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"We never thought it was going to be easy"

May 21, 2012

This series isn't over.

Truth be told, it just is getting started.

Each team has a win on the other's home floor. The injury to Chris Bosh hasn't altered the storyline that has stayed true through four games: the battle between collective and individual, between team and superstars.

Wade and LeBron embrace after their Game 4 victory

The team has won twice, the superstars twice.

As Danny Granger said after the 101-93 loss in Game 4 Sunday at Bankers Life Fieldhouse:

"We never thought it was going to be easy."

Even the most rabid Pacers fan had to appreciate the brilliance of LeBron James and Dwyane Wade in the second half of Game 4 on Sunday. It was as if Coach Erik Spoelstra scrapped the gameplan and told those two to take on the Pacers by themselves. No need for pick-and-rolls, or any plays, for that matter.

James and Wade were out there by themselves, playing two-on-five against one of the best defensive teams in the league, and winning.

"It comes down to this: yes, you can get the ball out of their hands and make other guys make plays but you get the ball out of one of those guys' hands and it finds its way to the other guy," Coach Frank Vogel said. "It's not just like one superhero and a bunch of role players. You've got to worry about the other guy."

For the purposes of this discussion, not to mention the series, the other guy is Wade. James has been a rock for the Heat, scoring no fewer than 22 points while averaging 30.5 to go with 12.3 rebounds, 5.5 assists and 3.0 steals, MVP numbers to be sure.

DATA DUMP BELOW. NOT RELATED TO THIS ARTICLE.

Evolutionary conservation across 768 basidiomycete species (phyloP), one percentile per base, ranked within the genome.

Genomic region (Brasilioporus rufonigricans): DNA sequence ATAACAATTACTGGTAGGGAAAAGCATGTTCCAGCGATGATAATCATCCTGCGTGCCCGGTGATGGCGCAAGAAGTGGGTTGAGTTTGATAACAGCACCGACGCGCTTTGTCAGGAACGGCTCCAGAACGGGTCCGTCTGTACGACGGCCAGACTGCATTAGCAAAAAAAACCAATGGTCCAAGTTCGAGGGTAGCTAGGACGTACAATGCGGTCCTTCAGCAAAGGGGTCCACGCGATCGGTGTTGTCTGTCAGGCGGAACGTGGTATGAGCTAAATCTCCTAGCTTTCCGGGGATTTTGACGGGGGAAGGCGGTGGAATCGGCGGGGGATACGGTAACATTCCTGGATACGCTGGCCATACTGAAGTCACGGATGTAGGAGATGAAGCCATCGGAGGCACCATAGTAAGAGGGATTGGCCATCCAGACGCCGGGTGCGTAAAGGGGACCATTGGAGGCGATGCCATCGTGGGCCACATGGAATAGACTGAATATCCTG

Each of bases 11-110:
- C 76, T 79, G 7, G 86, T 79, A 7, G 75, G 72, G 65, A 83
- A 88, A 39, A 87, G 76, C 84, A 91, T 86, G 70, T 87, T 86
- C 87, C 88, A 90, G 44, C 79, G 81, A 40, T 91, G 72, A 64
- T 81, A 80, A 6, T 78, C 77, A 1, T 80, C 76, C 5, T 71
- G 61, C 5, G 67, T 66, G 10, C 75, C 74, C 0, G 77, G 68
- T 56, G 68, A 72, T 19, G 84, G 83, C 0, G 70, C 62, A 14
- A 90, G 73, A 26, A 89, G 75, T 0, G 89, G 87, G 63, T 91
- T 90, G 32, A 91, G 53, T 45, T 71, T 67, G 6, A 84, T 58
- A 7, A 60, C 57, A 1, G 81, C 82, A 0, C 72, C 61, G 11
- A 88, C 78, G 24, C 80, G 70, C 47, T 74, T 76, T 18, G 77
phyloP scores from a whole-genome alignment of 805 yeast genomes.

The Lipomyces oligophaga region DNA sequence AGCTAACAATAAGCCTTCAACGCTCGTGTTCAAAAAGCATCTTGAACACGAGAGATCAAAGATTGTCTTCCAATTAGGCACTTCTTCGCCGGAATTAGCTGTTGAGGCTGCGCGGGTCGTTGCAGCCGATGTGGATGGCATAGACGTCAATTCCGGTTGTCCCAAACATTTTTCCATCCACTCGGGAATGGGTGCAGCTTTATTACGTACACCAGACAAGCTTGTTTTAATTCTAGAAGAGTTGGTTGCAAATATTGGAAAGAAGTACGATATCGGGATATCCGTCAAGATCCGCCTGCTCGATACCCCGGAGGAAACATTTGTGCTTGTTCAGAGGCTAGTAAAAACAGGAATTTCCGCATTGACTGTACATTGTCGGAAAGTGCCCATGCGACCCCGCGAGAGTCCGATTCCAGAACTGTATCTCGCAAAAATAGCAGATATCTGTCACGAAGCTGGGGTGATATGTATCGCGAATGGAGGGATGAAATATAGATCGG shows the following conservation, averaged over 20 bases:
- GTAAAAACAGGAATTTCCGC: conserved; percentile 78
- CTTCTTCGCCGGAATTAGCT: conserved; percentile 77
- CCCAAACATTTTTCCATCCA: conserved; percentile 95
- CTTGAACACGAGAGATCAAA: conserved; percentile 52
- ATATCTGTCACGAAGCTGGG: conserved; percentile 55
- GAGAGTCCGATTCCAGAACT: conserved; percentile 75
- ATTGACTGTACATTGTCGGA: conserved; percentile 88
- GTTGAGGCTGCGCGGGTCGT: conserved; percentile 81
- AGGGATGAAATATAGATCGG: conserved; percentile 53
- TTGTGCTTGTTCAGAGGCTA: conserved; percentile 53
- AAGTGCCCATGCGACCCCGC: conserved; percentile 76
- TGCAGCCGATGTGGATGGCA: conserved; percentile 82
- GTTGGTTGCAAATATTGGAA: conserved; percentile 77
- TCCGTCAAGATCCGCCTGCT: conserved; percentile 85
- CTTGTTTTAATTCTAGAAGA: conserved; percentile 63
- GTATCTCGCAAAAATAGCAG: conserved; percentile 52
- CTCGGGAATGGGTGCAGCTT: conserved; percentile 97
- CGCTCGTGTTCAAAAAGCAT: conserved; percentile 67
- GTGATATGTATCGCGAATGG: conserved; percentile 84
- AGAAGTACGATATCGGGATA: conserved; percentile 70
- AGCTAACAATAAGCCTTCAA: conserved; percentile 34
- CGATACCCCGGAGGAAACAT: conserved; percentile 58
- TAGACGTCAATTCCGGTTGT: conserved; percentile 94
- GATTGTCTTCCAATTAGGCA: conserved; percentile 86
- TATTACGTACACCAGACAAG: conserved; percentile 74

Wade has been the variable.

He didn't shoot well but attacked aggressively in Game 1, scoring 13 of his 29 from the free-throw line. After that miserable Game 3 performance he started slowly once again, missing seven of his first eight shots. But after the Pacers took an 11-point lead late in the first half, Wade hit a 3-pointer. A few minutes later he drove for a high-flying dunk.

Those two buckets brought his game to life and he proceeded to make his first nine of the second half. In a span of more than 13 minutes, no one other than Wade or James scored for Miami; those two outscored the Pacers 38-17 as the Heat took control.

Collison flying to basket

"They've been through quite a few battles, we went through quite a bit last year, in all of those series that we went through that were highly competitive," Miami Coach Erik Spoelstra said. "They understand with one of our main components out that they have to step up big. They were tremendous with their force and their will. It’s 2-2 right now and it’s survival the rest of the way out."

It is clear Miami must have both James and Wade playing like MVPs to beat the Pacers. In Game 1, they combined for 61 points and scored 20 in a row in the fourth quarter. In Game 3, they combined for 70 points, including the first 23 in the 25-5 third-quarter run that turned it around.

There may be a reason Spoelstra has chosen the word "survival" to characterize what lies ahead. He used it before Game 4 and again afterward. James has averaged 42.5 minutes, Wade 38.9. While James appears fully capable of handling his share of the load, it could be a bigger challenge for Wade.

He missed eight of the last 15 regular-season games with an assortment of injuries. According to an report, he had his knee drained of fluid before Game 3 and his argument with Spoelstra during the third period sparked when the coach questioned his physical ability to continue.

Miami had two days off between Games 3 and 4, but that's the last time that will happen in this series. And Wade won't be able to benefit from the counseling and film study offered up by Indiana University's Tom Crean on Friday. As tempting as it is to lambaste Crean for giving aid and comfort to the enemy, he was just showing admirable loyalty to a former player.

Lou Amundson dunking, Game 4 2012 NBA Playoffs against Heat

The Pacers are still younger, fresher, deeper and more balanced. The longer the series goes, the more that should work in their favor.

"I've got a great deal of belief in our basketball team," Vogel said. "We know (James and Wade) are capable of doing what they did tonight. Those two guys are as good as it gets. There's no other way to look at it. But when you have the weapons we have, you can game plan and do better than we did tonight, there's no question about that."

If James and Wade can summon up the energy, effort and grit to do this again -- indeed, to do it again and again—they will deserve to advance.

If not?

Stay tuned.

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